suit local conditions, necessities and cultures.
IEP utilizes and makes available data bases provided by the professors,
programs, projects and centers of member institutions.
IEP collaborates and implements nonformal educational activities aimed
at Indigenous leaders and others who do not have sufficient formal
education to undertake university study, but who possess valuable
experience based on their political and community activity.
The Program also develops special programs for policymakers and
public decision-makers which are not necessarily part of standard
university curricula. In
addition the IEP seeks to support traditional systems of learning and
knowing practiced by Indigenous peoples and local communities.
Social/political/legal outreach and impact
IEP’s principal outreach and impact areas have a research and analysis
component (the Observatories) and other components that contemplate
direct action aimed at influencing legislative reform, public policy and
jurisprudence along pluralist lines.
See the means enumerated under “Objectives” above.
Exchange of information (mandatory)
interested in joining the Program must be prepared to send certain
publicly accessible institutional information via email, within the
indicted time frames. This
includes a completed version of Questionnaire 1 (see below, Additional
Documents), and possibly other information of a nonconfidential nature
that may be solicited.
Active participation in specific activities (optional)
institutions have the right to participate in all of the Program’s
activities, in accordance with their interest and the guidelines
established regarding each activity.
Formalization of Agreements (mandatory)
Launching of initiative (November 2002 – April 2003)
International Institute on Law and Society (IILS) initiated the IEP with
an initial Foundational Document on
Definitive version of Foundational Document, Letter of Intention
and initial study (May – June 2003)
Implementation Team drafted a third version of the Foundation Document,
as well as a model Letter of Intention and Questionnaire, each of which
were circulated to institutions that had expressed an interest in
building and joining the IEP. The
Questionnaire seeks to collect information regarding the needs of member
institutions, their educational mandate, and proposals for the IEP’s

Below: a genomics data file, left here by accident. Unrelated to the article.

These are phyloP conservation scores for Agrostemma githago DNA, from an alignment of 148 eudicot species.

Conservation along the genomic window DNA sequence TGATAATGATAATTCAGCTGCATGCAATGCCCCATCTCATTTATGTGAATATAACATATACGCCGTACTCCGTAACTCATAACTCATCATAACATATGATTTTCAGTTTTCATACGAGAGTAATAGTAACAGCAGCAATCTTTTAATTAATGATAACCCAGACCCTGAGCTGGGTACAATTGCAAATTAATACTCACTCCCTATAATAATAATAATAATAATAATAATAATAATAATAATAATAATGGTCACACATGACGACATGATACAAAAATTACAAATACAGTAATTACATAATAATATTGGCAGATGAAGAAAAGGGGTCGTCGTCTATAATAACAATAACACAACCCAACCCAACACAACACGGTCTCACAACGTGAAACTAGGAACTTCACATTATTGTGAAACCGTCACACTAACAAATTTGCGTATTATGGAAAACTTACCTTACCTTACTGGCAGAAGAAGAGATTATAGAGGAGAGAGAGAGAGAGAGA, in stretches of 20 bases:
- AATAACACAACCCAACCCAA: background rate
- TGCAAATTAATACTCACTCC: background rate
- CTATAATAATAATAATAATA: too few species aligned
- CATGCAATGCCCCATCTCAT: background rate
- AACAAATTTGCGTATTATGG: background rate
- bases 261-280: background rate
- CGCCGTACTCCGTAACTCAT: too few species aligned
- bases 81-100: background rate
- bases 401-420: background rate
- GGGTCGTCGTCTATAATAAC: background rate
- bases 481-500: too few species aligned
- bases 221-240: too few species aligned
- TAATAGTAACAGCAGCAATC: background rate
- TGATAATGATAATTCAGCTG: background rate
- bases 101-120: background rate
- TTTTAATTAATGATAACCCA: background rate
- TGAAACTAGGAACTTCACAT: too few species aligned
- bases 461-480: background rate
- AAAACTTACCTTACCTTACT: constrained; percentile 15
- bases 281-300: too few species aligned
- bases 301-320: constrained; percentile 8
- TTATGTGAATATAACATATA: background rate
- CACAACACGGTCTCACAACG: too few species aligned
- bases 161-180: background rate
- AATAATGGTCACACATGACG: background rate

Constitution. By May
2003, 30 institutions has expressed an interest in participating in the
Interested institution’s expressions of interest, delivery of
the suggestions from interested institutions in hand, in July 2003 final
revisions were made to the Foundational Document.
The Implementation Team decided to leave open to new institutions
the option to join the Program, so long as those institutions remit the
Letter of Intention and complete Questionnaire 1.
The IEP will remain open to new members in this manner until such
time as the IEP has a Constitution in place that would then control
admission to the Program through a standardized Membership Agreement.
The IEP’s Constitution
The IEP’s Constitution will be drafted by the Implementation
Team and submitted to the Program’s then present members for comment
and revision. A definitive
version will then be circulated to members for approval and ratification
by way of signature. Institutions
that then wish to join the IEP may do so by signing a standardized
Application to funds
It is open the possibility to apply for funds.
6. Meeting in Chile, Nov. 2007.
Taking the advantage of the call for a Course on Legal anthropology organized byt the University of Chile (Milka Castro) we will have a meeting to evaluate possible common programs in the region. (More info of the course in Spanish: PRANJU, Nov. 2007).
II MEMBERS OF PROMOTION TEAM
Note: This page is under construction.
Note: This page is under construction.
Institutional support: International Institute on Law and society (www.derechoysociedad.org)
Rodolfo Stavenhagen (Rapporteur on Indigenous Peoples, IILS-IIDS)
Madrid (Nov. 2003): Javier Jiménez (U. Valencia), Bartolomé Clavero (U. Sevilla), Raquel Yrigoyen F. (IIDS), Fernando Flores (U. Valencia), Rodolfo Stavenhagen (Relator PI), Nieves Zúñiga (CIP), Daniel Oliva (U. Carlos III)
James Anaya (U. Arizona) y Bartolomé Clavero (U. Sevilla) Madrid (Nov. 2003)
Iñigo Arenillas (col. IIDS), Ricardo Colmenares (U. Zulia), R. Yrigoyen (IIDS), James Anaya (U. Arizona) (Madrid Nov. 2003)
Equipo de la U. Valencia dirigido por Emiliano Borja (Valencia, Nov. 2002)
Ramón Rivera (U. Chapingo), Boaventura de Sousa Santos (U. Coimbra), Rachel Sieder (U. Londres/IIDS), Fernando García (FLACSO-Ecuador)- ajabo: Soraya Yrigoyen (IIDS)
Evan Fox-Decent (IIDS), Nina Pacari, Rachel Sieder (ILAS/ IIDS), Rodrigo Lillo (U. Frontera) (Quetzaltenango, 2002)